“A very dynamic change is happening,” she says, “and not all nurses are prepared in the same way.” Unlike a BSN program, where the end goal is to graduate and become a working registered nurse, the master’s degree in nursing offers vastly different outcomes.
As a prospective MSN student, you’ll quickly notice curriculums vary widely. To find the program that matches the degree you need for the job you want, check all program guidelines and options to see all the courses and what the curriculum requires based on your credentials. While some programs are shorter, they aren’t necessarily going to give you the clinical hours you need for a particular role or that an organization requires.
Accelerated programs for those with a bachelor’s degree in a field other than nursing may require students to complete prerequisites to advance into an MSN program. Other schools have MSN programs that are accelerated MSN/DNP programs, so you’ll graduate with both degrees.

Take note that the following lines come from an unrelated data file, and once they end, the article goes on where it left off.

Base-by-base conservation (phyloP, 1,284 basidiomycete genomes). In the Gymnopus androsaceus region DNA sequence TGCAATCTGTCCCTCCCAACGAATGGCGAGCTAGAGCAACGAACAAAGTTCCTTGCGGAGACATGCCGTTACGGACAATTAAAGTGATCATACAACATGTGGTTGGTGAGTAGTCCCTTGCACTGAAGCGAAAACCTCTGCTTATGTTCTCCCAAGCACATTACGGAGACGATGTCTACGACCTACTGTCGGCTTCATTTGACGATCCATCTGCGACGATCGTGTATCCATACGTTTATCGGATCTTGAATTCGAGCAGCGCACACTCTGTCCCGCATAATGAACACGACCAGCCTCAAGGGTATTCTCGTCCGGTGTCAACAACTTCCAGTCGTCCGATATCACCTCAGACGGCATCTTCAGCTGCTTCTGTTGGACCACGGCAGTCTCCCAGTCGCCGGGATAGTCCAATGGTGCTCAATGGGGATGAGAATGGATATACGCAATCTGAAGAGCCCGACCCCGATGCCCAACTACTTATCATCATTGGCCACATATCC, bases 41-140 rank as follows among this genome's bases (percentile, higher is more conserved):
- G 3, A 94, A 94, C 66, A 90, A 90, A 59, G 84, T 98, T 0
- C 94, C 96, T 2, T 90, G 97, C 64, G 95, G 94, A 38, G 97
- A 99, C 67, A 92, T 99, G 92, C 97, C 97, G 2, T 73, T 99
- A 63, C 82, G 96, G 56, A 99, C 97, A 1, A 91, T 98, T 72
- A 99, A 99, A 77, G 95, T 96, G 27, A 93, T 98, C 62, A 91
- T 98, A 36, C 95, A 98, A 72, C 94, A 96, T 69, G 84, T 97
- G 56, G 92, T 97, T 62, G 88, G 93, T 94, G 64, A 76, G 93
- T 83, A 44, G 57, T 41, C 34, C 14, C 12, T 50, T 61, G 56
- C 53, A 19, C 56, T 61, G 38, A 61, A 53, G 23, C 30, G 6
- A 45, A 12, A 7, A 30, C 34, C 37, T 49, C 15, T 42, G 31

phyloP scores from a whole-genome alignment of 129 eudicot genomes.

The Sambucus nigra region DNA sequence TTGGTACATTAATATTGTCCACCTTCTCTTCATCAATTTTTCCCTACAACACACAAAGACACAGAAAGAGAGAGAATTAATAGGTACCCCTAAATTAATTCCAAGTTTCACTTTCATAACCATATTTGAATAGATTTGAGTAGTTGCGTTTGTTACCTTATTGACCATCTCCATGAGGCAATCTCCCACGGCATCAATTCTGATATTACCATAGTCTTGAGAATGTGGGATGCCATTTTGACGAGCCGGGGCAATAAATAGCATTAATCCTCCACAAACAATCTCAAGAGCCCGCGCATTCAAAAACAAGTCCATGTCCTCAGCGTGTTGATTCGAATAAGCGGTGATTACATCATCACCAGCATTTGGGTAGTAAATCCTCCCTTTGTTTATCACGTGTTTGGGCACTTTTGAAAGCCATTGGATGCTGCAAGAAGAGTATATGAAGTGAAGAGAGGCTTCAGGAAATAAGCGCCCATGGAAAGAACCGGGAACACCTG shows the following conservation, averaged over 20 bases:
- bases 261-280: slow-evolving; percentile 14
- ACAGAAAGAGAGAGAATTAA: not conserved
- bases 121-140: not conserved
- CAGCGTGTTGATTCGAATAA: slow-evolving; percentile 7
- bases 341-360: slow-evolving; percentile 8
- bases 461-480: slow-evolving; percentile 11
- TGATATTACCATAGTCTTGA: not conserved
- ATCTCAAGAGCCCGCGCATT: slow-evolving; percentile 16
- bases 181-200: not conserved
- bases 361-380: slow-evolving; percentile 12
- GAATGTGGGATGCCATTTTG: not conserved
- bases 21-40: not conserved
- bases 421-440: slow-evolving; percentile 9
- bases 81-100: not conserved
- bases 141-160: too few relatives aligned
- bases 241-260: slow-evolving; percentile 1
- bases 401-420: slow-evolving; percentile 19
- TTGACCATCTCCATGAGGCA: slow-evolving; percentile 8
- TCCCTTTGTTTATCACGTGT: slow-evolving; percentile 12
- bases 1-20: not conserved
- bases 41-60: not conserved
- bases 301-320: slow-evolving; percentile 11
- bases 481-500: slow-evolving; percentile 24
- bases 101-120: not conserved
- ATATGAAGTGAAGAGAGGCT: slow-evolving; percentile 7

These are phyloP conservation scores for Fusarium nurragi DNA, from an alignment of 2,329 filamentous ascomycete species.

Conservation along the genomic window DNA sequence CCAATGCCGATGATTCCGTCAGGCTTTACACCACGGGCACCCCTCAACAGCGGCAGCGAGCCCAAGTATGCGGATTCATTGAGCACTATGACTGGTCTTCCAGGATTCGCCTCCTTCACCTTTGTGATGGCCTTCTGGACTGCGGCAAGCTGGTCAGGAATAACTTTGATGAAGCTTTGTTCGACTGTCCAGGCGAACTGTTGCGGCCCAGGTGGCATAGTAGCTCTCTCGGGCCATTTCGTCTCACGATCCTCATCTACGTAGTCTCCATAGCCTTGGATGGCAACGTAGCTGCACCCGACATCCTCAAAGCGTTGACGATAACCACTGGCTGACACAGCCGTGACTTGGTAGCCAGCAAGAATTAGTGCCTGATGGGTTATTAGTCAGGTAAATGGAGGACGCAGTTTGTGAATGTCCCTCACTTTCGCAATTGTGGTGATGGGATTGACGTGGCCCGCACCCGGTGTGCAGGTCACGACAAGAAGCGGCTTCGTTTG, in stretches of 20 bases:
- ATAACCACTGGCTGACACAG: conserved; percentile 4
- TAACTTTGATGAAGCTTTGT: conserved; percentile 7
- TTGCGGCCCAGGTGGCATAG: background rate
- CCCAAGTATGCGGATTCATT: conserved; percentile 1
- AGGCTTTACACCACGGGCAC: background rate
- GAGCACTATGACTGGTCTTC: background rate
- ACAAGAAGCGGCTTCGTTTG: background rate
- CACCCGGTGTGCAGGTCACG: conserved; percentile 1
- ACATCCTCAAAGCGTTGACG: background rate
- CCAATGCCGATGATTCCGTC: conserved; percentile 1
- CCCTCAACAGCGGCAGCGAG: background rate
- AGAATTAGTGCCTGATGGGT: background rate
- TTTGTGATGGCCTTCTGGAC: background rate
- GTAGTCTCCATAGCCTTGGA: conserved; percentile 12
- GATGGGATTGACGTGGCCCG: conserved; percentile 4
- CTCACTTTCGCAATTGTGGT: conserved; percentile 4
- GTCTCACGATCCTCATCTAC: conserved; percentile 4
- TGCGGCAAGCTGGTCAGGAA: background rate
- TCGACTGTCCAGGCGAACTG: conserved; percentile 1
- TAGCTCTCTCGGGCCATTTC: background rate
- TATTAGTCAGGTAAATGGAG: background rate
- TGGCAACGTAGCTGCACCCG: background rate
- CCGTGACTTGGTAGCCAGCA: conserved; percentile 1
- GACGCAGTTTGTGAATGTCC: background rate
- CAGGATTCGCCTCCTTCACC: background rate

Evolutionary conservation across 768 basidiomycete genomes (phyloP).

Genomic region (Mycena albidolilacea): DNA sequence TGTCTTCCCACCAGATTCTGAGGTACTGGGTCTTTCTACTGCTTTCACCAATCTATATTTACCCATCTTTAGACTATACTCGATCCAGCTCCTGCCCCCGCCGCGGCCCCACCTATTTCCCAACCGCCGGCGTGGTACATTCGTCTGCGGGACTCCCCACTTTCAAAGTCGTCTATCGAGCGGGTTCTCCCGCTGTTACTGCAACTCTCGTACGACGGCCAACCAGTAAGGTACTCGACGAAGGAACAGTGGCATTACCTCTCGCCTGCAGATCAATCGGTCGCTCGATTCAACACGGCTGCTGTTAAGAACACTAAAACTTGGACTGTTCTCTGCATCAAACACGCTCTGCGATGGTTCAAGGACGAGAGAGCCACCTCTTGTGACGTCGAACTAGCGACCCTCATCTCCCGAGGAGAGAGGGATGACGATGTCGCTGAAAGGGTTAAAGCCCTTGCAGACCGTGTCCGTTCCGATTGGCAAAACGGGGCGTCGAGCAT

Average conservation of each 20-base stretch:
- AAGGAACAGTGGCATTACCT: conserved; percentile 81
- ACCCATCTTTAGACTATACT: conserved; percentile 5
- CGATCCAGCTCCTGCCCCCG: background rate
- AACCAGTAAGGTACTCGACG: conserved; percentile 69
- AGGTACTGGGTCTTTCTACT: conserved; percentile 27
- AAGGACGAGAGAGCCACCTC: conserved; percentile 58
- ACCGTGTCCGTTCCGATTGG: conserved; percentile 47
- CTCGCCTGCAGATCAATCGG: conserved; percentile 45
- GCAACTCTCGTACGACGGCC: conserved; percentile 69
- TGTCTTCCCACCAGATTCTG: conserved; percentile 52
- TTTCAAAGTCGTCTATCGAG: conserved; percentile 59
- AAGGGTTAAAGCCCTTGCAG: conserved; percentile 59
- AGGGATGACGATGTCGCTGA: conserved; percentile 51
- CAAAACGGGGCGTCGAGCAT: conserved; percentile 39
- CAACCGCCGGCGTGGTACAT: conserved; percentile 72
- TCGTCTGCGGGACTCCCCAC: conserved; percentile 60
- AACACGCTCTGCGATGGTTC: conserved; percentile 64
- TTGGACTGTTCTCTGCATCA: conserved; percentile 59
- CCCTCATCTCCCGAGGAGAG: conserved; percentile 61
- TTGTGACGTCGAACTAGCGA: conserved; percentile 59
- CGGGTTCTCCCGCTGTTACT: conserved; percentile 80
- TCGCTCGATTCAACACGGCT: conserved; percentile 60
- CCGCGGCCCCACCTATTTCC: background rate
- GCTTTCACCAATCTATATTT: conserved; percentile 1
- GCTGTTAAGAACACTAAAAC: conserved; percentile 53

Pay Attention to Your Interests
“When I counsel students considering a master’s degree, I ask what they are passionate about and what patients or populations they love to care for,” says Derouin. The answers should guide prospective MSN students because they will show the result that will help them become the nurse they want to be.
MSN programs can be clinical for an advanced nurse practitioner specialization or nonclinical for nurses who want to work in management, with data or technology in informatics, or who plan to become an educator.
Within the APRN clinical routes, there are additional choices.
A family nurse practitioner path offers the greatest flexibility and job potential, but Derouin says it’s not the best option for every nurse. For a student to make that decision, she says, you’ll need to be comfortable caring for patients across the lifespan.
A pediatric specialization will give greater you depth and breadth of experience and knowledge if you prefer to work with infants and children. And if you enjoy working with older or cardiac patients, the degree path geared toward those populations will offer a better career and skill match, she says. “Then you are no longer a generalist but an expert,” Derouin says. “Think of what you love to do and hone your skills in that area.”